It’s easy to say goaltending has been Burke’s biggest issue as a GM, but his inability to find a goalie might come second place to his inability to control his bluster. Burke’s never met a microphone he didn’t love nor has he had an opinion he didn't share. Thanks to Gary’s gag order, for the first time since he arrived in Toronto, Burke isn’t spewing bullshit that he can’t live up to (start the video at 1:10 and be ready to laugh and/or weep – "I like our defence the way it is, I think it’s the best in the league" – 10 days later, Burke signed Brett Lebda).

3. Cloutier

Burke still hasn’t gotten a bona fide goalie for the Leafs. The lockout buys him that much more time to try to find one. They’re going to need one if Burke wants to keep his job.

4. A lock-out shortened season buys Burke more time

If a season happens and the Leafs don’t make the post-season, Burke will be 0 for 5 as President and GM of the Leafs. I don’t think he survives that record if the team plays five full seasons. A lockout-shortened season with a new CBA, new cap pressures and some sort of asymmetrical schedule likely buys him one more kick at the can.

I’m not sure Burke could survive five full years, 467 games, without qualifying for the post-season. Even in Toronto, that seems like a firing offense.

Four years and a lockout shortened season? That may be enough to get Burke one more kick at the can.

I don’t think keeping Burke around is warranted or deserved, but then again I’m not the type of guy who’d look at the results wasteland that is MLSE and conclude that Tom Anselmi deserves a promotion either. Accountability ain't what it used to be.

X
Log In Sign Up

forgot?
Log In Sign Up

Please choose a new SB Nation username and password

As part of the new SB Nation launch, prior users will need to choose a permanent username, along with a new password.

Your username will be used to login to SB Nation going forward.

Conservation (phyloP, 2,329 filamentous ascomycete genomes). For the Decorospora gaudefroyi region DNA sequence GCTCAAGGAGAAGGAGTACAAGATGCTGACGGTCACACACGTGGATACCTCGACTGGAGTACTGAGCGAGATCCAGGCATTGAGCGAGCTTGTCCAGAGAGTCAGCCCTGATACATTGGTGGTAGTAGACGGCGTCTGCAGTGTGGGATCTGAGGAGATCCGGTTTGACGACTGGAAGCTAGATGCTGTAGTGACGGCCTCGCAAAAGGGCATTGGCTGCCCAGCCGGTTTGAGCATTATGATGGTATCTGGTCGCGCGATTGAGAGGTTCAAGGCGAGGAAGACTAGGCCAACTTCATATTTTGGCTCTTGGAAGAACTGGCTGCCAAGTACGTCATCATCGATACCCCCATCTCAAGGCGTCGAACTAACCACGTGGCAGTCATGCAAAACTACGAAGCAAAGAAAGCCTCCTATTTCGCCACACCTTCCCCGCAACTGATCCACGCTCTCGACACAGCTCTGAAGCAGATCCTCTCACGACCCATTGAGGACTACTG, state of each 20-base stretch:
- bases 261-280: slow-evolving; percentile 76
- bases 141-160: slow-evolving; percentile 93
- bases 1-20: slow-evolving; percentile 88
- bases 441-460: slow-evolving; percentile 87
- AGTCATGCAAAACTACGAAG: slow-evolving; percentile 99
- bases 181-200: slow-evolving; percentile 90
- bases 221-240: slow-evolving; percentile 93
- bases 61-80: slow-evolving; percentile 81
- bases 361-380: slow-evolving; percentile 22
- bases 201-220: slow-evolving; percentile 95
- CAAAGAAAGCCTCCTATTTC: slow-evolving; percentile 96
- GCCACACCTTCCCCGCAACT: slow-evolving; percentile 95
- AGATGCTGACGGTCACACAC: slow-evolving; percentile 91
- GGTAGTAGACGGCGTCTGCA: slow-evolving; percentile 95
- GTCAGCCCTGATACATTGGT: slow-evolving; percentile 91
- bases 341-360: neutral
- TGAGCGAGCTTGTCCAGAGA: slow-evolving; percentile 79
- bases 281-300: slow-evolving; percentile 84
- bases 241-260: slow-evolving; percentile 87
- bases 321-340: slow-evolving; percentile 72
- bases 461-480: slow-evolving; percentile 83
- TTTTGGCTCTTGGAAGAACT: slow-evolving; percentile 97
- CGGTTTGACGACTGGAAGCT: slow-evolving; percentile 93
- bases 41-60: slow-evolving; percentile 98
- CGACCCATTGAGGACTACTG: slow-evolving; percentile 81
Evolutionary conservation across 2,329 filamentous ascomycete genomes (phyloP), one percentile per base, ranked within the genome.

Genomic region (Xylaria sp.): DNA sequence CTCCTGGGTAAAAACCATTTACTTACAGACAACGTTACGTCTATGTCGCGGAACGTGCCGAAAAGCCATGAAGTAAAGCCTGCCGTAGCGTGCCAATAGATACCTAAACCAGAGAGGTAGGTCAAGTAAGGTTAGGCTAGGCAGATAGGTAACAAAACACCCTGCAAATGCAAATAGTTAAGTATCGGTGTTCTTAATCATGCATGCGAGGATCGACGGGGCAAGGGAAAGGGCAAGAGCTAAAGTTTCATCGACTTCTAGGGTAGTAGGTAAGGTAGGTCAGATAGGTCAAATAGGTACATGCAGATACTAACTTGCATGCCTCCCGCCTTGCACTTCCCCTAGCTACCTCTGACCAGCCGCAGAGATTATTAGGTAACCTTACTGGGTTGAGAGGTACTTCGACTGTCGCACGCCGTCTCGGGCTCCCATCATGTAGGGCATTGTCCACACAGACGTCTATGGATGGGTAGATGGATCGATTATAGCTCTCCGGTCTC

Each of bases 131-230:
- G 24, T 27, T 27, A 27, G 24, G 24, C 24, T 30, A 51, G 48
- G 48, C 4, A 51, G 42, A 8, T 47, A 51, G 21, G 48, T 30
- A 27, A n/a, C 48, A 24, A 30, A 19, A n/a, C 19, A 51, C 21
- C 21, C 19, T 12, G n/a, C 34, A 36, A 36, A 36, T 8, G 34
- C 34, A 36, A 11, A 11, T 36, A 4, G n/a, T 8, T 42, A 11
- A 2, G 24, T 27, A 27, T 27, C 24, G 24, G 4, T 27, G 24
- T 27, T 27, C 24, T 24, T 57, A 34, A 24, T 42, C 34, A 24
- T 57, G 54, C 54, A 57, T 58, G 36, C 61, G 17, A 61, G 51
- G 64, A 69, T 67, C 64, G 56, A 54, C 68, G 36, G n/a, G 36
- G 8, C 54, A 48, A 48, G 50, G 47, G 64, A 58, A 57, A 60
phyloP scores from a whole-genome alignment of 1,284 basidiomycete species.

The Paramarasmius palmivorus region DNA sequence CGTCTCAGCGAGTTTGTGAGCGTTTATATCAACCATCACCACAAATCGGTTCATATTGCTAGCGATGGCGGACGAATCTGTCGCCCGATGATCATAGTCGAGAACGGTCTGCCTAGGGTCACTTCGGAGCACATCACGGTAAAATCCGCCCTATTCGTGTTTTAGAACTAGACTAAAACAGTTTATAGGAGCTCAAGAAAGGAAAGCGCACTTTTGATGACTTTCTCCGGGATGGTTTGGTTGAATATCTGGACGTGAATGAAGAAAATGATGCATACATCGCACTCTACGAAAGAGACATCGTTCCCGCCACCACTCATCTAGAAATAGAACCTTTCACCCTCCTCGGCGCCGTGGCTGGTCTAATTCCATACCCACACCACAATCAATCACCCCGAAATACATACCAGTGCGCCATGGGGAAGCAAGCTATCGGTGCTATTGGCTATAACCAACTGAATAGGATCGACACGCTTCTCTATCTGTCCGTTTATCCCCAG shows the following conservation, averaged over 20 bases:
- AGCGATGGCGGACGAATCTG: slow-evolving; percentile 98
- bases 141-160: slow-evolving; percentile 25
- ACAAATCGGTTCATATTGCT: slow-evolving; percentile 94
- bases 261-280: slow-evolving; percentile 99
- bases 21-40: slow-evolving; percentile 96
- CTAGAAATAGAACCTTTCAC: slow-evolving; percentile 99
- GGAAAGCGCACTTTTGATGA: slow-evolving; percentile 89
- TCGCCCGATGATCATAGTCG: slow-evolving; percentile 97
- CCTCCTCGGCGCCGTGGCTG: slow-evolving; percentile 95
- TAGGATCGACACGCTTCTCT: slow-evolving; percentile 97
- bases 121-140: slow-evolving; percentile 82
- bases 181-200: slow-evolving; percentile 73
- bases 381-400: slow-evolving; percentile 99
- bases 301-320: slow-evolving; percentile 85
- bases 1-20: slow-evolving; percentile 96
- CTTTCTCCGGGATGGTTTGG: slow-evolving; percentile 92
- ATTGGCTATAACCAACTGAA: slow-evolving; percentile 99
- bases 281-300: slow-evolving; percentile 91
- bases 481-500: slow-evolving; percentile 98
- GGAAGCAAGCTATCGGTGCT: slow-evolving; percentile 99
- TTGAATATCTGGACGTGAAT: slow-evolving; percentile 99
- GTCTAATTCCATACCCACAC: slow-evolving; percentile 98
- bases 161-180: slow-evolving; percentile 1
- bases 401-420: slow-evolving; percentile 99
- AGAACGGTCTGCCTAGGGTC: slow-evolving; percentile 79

I already have a Vox Media account!

Verify Vox Media account

Please login to your Vox Media account. This account will be linked to your previously existing Eater account.

Please choose a new SB Nation username and password

As part of the new SB Nation launch, prior MT authors will need to choose a new username and password.

Your username will be used to login to SB Nation going forward.

Forgot password?

We'll email you a reset link.

If you signed up using a 3rd party account like Facebook or Twitter, please login with it instead.

Forgot password?

Try another email?

Almost done,

By becoming a registered user, you are also agreeing to our Terms and confirming that you have read our Privacy Policy.

Join Pension Plan Puppets

You must be a member of Pension Plan Puppets to participate.

We have our own Community Guidelines at Pension Plan Puppets. You should read them.

Join Pension Plan Puppets

You must be a member of Pension Plan Puppets to participate.

We have our own Community Guidelines at Pension Plan Puppets. You should read them.

Spinner.vc97ec6e

Authenticating

Great!

Choose an available username to complete sign up.

In order to provide our users with a better overall experience, we ask for more information from Facebook when using it to login so that we can learn more about our audience and provide you with the best possible experience. We do not store specific user data and the sharing of it is not required to login with Facebook.

tracking_pixel_9355_tracker